Union Pacific moved for summary judgment, arguing that White's claim was barred by FELA's three-year statute of limitations. See 45 U.S.C. § 56. Based on White's statement that his pain had gotten progressively worse from 2001 to 2011, Union Pacific argued that his claim accrued in 2001. The district court disagreed.3 The court noted that White's pain was “sufficiently minimal as late as 2004 that he was cleared by [Union Pacific]'s medical personnel” and that White “did not seek medical treatment until September 2009.”4 The court also noted that White's testimony about his injuries focused on what he knew as of summer 2009. Based on this evidence, the court concluded that a jury must determine, as a factual matter, when White's claim accrued.
At trial, White testified about his injury and its cause. He affirmed that beginning in 2007 and 2008, at least once every run his train would bottom out on the track. He affirmed that these situations would cause the type of lower-back pain for which he later sought medical treatment. Sometimes this “pretty bad pain” would run into his buttocks and down his leg as a sharp burning sensation. White attributed his pain to these bottoming-out situations—he said that he made this connection in his mind every run, day after day.
Based on that testimony, the district court granted judgment for Union Pacific as a matter of law, concluding that White's claim accrued before August 2009 and was therefore time-barred. The court noted that “both the record facts and the applicable law ha[d] evolved” since the court had earlier denied Union Pacific's summary judgment motion. White appeals, arguing that the district court should have allowed the jury to determine when his claim accrued.
We review de novo whether the district court erred in granting judgment as a matter of law. Tatum v. City of Berkeley, 408 F.3d 543, 549 (8th Cir. 2005). Federal Rule of Civil Procedure 50 allows the trial court, after a party has been fully heard on an issue, to resolve the issue against that party and enter judgment accordingly if a reasonable jury could not find in that party's favor. Fed. R. Civ. P. 50(a)(1). The inquiry is the same as on summary judgment: Does the evidence present “sufficient disagreement to require submission to a jury,” or is it “so one-sided that one party must prevail as a matter of law”? Tatum, 408 F.3d at 549 (quoting Kinserlow v. CMI Corp., 217 F.3d 1021, 1025 (8th Cir. 2000)). In making this decision, the court must draw all reasonable inferences in favor of the nonmoving party and must not judge credibility or weigh evidence. Id.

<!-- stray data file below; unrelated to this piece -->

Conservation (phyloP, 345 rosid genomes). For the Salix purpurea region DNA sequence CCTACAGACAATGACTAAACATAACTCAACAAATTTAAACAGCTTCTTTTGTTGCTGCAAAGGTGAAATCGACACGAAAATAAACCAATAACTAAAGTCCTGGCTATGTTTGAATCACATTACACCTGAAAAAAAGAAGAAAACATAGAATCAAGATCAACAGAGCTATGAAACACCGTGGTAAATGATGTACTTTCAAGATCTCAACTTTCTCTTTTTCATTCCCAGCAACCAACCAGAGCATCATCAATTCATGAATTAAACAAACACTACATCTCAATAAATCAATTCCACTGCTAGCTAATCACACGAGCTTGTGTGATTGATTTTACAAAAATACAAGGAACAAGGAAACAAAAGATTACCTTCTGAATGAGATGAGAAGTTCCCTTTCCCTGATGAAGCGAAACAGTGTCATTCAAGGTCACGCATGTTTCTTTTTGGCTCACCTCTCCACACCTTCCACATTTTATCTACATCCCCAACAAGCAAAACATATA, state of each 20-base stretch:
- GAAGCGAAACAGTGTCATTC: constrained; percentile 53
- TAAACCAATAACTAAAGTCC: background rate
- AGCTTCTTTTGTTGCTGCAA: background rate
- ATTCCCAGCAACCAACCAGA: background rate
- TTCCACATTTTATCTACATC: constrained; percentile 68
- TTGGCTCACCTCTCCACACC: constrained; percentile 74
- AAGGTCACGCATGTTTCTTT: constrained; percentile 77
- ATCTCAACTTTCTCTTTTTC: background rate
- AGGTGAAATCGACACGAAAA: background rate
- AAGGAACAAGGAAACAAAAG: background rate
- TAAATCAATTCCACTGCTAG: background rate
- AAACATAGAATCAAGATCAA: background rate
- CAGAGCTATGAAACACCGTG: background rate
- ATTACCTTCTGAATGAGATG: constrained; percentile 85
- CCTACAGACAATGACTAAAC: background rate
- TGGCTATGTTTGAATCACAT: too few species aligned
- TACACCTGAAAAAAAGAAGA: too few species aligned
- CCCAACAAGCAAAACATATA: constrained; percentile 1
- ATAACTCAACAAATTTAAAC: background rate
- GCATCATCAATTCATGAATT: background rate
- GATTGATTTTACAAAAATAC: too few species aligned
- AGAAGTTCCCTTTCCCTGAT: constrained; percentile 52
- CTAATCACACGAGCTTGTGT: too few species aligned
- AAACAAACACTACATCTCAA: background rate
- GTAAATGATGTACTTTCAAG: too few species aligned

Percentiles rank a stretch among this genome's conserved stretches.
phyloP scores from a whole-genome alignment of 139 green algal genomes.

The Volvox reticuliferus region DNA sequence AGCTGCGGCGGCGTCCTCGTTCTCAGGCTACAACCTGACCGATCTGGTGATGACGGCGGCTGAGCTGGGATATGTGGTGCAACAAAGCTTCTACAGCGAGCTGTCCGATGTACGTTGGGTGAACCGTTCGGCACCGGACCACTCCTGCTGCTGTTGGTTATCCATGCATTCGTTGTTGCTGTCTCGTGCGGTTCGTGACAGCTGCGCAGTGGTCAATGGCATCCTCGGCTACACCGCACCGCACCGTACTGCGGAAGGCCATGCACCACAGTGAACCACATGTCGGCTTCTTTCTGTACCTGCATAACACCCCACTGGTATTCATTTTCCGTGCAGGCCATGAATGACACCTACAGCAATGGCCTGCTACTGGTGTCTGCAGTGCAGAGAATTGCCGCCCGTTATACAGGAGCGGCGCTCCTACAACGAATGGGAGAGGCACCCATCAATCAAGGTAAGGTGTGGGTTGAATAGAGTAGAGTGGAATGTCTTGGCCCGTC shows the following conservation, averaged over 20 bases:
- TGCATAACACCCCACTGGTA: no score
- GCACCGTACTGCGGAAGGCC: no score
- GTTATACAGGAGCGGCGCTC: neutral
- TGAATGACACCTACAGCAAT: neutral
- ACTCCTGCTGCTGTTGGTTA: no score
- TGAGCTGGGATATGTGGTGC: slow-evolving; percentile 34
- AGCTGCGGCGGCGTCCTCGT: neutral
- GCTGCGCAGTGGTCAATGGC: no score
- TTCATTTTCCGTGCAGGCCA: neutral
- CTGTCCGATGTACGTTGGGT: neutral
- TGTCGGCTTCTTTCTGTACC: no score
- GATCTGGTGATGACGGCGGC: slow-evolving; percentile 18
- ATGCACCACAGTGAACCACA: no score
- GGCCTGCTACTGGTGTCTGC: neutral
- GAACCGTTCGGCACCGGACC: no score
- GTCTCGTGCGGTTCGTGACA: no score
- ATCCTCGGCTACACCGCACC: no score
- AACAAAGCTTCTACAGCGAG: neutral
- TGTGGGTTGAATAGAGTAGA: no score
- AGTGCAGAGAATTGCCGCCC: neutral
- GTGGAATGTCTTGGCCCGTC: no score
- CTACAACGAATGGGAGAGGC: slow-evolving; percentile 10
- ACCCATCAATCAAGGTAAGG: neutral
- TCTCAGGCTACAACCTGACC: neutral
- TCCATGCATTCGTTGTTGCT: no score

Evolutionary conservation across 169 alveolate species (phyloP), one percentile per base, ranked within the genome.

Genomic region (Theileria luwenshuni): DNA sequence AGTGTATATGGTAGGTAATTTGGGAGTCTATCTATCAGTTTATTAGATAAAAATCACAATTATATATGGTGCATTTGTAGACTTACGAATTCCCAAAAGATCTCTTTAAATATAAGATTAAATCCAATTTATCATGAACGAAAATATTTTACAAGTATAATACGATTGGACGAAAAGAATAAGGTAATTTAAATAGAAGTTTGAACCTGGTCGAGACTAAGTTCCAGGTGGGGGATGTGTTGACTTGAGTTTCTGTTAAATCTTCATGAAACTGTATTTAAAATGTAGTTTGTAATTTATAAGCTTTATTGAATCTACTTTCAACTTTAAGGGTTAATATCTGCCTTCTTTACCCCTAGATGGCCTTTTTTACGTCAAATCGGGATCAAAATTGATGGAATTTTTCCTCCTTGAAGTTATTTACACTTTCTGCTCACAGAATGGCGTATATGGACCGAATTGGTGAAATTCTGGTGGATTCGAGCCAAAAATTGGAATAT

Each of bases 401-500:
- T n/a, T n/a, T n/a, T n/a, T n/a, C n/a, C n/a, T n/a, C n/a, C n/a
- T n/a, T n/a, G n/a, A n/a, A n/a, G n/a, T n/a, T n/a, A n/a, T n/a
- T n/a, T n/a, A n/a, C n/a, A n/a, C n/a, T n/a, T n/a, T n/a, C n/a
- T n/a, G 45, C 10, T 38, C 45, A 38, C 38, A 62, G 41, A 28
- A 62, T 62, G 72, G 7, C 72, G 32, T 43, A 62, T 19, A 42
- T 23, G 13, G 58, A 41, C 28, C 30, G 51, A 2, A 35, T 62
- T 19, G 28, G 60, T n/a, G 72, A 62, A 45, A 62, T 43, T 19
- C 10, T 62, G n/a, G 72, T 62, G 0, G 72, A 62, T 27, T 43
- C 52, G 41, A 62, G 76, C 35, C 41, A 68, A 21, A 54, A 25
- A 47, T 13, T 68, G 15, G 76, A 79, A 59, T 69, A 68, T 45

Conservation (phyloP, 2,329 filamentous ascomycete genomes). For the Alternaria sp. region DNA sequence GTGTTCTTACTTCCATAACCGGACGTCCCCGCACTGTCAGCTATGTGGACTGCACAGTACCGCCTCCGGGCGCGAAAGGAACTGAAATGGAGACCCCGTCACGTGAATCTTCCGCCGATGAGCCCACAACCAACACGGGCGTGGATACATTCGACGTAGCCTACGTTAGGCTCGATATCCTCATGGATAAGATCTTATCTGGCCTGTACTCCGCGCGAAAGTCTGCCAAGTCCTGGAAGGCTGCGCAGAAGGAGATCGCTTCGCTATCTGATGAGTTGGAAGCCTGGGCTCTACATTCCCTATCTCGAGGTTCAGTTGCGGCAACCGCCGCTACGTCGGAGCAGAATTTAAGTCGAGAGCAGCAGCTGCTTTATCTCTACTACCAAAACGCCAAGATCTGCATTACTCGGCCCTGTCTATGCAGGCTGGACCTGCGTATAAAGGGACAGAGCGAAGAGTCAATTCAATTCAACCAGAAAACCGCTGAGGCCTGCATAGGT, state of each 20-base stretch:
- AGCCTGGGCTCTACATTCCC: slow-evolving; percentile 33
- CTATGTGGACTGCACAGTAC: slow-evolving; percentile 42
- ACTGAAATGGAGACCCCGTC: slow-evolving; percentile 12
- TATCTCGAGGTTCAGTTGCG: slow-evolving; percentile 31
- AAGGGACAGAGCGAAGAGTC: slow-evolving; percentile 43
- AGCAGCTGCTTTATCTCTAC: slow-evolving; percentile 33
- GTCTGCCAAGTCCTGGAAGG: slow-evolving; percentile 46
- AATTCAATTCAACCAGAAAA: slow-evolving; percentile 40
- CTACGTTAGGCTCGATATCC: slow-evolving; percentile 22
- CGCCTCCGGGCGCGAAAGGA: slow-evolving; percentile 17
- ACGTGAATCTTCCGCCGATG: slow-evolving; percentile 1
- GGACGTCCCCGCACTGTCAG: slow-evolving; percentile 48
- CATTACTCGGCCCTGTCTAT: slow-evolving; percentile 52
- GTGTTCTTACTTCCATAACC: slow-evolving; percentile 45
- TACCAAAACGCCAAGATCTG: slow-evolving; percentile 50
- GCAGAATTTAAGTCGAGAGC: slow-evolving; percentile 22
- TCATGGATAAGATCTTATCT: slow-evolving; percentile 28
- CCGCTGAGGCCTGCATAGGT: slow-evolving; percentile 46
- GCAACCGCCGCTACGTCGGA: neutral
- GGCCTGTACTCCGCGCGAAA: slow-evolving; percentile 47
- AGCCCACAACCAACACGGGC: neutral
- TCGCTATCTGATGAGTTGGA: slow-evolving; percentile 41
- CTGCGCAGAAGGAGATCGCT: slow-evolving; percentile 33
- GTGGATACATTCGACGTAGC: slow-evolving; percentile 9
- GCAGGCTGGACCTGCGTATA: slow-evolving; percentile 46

Here, the court decided as a matter of law that White's suit was untimely. “No action shall be maintained under [FELA] unless commenced within three years from the day the cause of action accrued.” 45 U.S.C. § 56. When the injury is not a single traumatic one with immediate symptoms, but rather a latent one with symptoms appearing over time, “the cause of action does not accrue until the employee is aware or should be aware of his condition.” Fletcher v. Union Pac. R.R. Co., 621 F.2d 902, 906 (8th Cir. 1980) (citing Urie v. Thompson, 337 U.S. 163 (1949)). In addition to knowing of his condition, the employee must also know—or have reason to know—the condition's cause. Courtney v. Union Pac. R.R. Co., 713 F. Supp. 305, 308 (E.D. Ark. 1989). “Both components require an objective inquiry into when the plaintiff knew or should have known, in the exercise of reasonable diligence, the essential facts of injury and cause.” Fries v. Chi. & Nw. Transp. Co., 909 F.2d 1092, 1095 (7th Cir. 1990); see also Sweatt v. Union Pac. R.R. Co., 796 F.3d 701, 707 (7th Cir. 2015).5